Mark Hibbert, 62, died while loading music equipment in his driveway. The multi-instrumentalist and recording wizard was planning a concert Saturday evening to celebrate the release of a new recording by Nomad Fish, one of five bands in which he played at the time of his sudden death.
Hibbert could be heard playing guitar almost weekly somewhere in the county. Whiskey Ridge Recording Studio, his home recording suite, forever captured more than 20 bands' musical legacy, friends said.
"Mark just knew that his calling was music," said Gale Prouty, his partner of more than 15 years. "His brain was amazing. His way with words was incredible. When you read his lyrics, it moved you in whatever direction he wanted to take you."
Hibbert pursued music with a passion few could match, making a career of writing songs and playing bass, guitar and other instruments with bands, his friend Greg Elwood said. The two met when they were little boys. They played together in the streets of Everett, just a block from Everett High School.
Later, they forged their friendship around bands. Elwood went on to become a commercial fisherman and Hibbert chased his dream of making music.
"He had enormous creativity in the way he approached his life, to pursue his love," Elwood said.
When money from gigs wasn't paying the bills, Hibbert became a recording engineer, Elwood said.
"He made us all better," Hibbert's friend and bandmate, Everett City Councilman Paul Roberts said. "Everything he touched, he just made it better."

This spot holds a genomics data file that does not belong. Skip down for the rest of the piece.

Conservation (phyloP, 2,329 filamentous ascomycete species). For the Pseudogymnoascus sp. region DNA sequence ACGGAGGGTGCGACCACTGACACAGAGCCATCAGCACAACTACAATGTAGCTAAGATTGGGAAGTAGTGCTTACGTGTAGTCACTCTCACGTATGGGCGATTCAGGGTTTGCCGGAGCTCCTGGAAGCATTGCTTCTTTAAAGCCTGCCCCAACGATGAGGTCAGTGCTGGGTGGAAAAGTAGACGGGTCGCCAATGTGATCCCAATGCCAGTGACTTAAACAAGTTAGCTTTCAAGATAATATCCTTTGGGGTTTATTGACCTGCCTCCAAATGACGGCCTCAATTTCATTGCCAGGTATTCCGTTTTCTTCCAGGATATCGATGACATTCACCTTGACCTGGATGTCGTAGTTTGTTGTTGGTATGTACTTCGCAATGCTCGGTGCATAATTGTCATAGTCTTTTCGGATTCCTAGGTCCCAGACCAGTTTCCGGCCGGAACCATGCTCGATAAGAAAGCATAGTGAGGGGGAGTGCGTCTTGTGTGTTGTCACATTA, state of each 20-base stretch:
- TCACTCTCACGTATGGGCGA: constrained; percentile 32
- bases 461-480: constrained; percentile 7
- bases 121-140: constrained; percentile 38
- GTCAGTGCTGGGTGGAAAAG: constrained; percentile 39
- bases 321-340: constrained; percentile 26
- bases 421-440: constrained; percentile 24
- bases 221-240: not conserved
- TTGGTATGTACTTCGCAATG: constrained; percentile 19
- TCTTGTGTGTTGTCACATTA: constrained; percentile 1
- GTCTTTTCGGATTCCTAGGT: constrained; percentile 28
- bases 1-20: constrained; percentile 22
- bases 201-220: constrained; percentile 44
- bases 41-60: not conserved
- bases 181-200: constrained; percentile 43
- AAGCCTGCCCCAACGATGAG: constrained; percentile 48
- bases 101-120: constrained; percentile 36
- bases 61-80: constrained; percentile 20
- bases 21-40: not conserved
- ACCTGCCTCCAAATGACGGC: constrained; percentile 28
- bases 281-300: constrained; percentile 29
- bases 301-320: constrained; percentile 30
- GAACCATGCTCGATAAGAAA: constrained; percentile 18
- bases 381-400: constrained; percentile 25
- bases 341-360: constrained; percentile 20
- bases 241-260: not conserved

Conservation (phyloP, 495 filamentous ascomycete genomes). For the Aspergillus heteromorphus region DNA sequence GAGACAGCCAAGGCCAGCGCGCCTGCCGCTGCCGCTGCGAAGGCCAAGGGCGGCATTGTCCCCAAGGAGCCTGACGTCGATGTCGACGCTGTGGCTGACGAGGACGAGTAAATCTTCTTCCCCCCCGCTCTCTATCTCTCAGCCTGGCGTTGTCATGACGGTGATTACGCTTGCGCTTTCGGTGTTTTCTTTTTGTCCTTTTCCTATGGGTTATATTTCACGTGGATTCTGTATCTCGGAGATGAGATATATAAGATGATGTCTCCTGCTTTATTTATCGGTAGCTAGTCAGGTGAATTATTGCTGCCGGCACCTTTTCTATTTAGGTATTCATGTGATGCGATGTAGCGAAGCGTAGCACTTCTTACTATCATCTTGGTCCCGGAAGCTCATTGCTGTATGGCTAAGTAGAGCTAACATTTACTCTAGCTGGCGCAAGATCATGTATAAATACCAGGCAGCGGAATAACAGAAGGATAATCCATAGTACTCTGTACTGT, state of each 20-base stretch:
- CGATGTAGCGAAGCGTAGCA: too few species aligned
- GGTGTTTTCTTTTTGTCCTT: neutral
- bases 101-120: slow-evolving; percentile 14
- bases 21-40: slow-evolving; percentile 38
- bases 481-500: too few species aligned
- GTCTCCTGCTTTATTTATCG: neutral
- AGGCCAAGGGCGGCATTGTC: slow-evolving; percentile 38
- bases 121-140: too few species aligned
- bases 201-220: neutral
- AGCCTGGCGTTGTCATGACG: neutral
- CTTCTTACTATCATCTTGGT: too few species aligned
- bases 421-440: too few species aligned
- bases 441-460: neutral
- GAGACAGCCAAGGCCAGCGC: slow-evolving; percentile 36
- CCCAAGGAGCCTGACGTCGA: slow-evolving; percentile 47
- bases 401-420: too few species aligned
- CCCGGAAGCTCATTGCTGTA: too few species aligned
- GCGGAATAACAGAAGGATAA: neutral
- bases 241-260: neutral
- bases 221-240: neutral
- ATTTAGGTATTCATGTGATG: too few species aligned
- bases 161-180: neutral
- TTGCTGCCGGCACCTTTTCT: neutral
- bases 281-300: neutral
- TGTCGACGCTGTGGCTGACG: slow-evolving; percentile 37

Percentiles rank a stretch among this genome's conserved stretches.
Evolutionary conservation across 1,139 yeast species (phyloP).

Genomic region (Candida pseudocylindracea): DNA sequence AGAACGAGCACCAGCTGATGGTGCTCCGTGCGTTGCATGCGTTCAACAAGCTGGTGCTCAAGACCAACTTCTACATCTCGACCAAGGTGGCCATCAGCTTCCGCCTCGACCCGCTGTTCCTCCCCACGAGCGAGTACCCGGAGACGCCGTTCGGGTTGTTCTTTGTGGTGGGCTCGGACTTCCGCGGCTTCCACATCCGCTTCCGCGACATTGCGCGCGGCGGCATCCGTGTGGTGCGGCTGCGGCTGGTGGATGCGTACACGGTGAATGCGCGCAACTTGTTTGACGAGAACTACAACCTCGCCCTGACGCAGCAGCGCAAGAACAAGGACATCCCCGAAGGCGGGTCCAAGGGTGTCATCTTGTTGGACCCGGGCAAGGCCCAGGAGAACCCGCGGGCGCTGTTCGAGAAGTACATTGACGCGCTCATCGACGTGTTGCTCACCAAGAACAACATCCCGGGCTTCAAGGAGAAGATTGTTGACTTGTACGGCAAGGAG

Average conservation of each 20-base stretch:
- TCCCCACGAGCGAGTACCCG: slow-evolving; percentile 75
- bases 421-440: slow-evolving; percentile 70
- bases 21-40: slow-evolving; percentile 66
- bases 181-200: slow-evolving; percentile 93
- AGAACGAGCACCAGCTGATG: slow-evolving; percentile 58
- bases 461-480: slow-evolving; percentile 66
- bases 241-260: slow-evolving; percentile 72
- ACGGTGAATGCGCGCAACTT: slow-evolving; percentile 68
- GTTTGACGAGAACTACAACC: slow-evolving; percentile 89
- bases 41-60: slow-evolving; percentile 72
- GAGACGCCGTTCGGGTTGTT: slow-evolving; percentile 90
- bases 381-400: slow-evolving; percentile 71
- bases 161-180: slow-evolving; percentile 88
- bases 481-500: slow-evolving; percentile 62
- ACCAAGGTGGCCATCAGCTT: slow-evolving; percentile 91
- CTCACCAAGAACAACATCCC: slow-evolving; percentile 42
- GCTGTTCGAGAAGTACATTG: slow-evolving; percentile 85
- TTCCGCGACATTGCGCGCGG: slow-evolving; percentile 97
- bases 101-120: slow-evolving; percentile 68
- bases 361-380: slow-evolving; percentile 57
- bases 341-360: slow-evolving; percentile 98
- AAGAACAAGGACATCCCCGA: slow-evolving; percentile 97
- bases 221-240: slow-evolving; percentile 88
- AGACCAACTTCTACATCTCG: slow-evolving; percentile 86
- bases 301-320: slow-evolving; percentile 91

Hibbert started playing bass guitar, inspired by the British Invasion and The Beatles. His early bands included Axis Drive, Superband and Merrilee Rush and the Turnabouts.
"Mark was a wonderful musician," Merrilee Rush said. "He was one of the sweetest, dearest people that we've ever known."
Rush's husband, pianist Bill Mac, roomed with Hibbert in the '70s, and the two men remained close friends.
Last summer, they played The Beatles' "One After 909," and "I Saw Her Standing There" at a picnic, Mac said.
"When we sang those songs together, we were wrapped up in the joy," Mac said. "The joy is to a performer, it's what a mother's arms are to an infant. It's the love we feel from what we do."
Over time, Hibbert learned to play an array of instruments and took up several genres.
In 2007, Beckye Randall asked Hibbert if he'd help start a new, local country music review, the Hometown Hootenanny.
"It was a bit of a stretch for him, but he really embraced it," Randall said. "He was just a real wonderful partner to have for the show."
Hibbert took on the role of music director. He put together the Hometown Band, the Hootenanny's house band, and recruited guest acts, Randall said.
Like everyone in Hibbert's extended community, the Hootenanny's organizers still are in shock over the tragedy, Randall said.
"Mark would want the show to go on and for the band to continue," she said.
She plans to honor him at the Hootenanny's Nov. 18 show at the Historic Everett Theatre.
He'll be remembered as a charismatic "performer's performer," said his sister, Renee Greenleaf. He was always up, always on and never phony.
"He just loves to make the air move," Greenleaf said. "And he did."
In addition to Prouty and his sister, Hibbert is survived by his mother, Dolores Hibbert, three children, two brothers and his ex-wife, Donna Hibbert.
Other relatives and friends packed his home recording studio Saturday night for an impromptu wake.
Among the songs he would have played at the canceled concert was, "Don't Take It So Hard."
"It was probably for all us," Gale Prouty said. "He was talking to us and he didn't even know it yet."
During an interview with a music magazine, Hibbert said, "Don't let a step back keep you from taking the next step forward."
Those words have provided comfort to the people who knew him, his sister said.
"That pretty well sums up who he was," she said.
Jackson Holtz: 425-339-3447; email@example.com.
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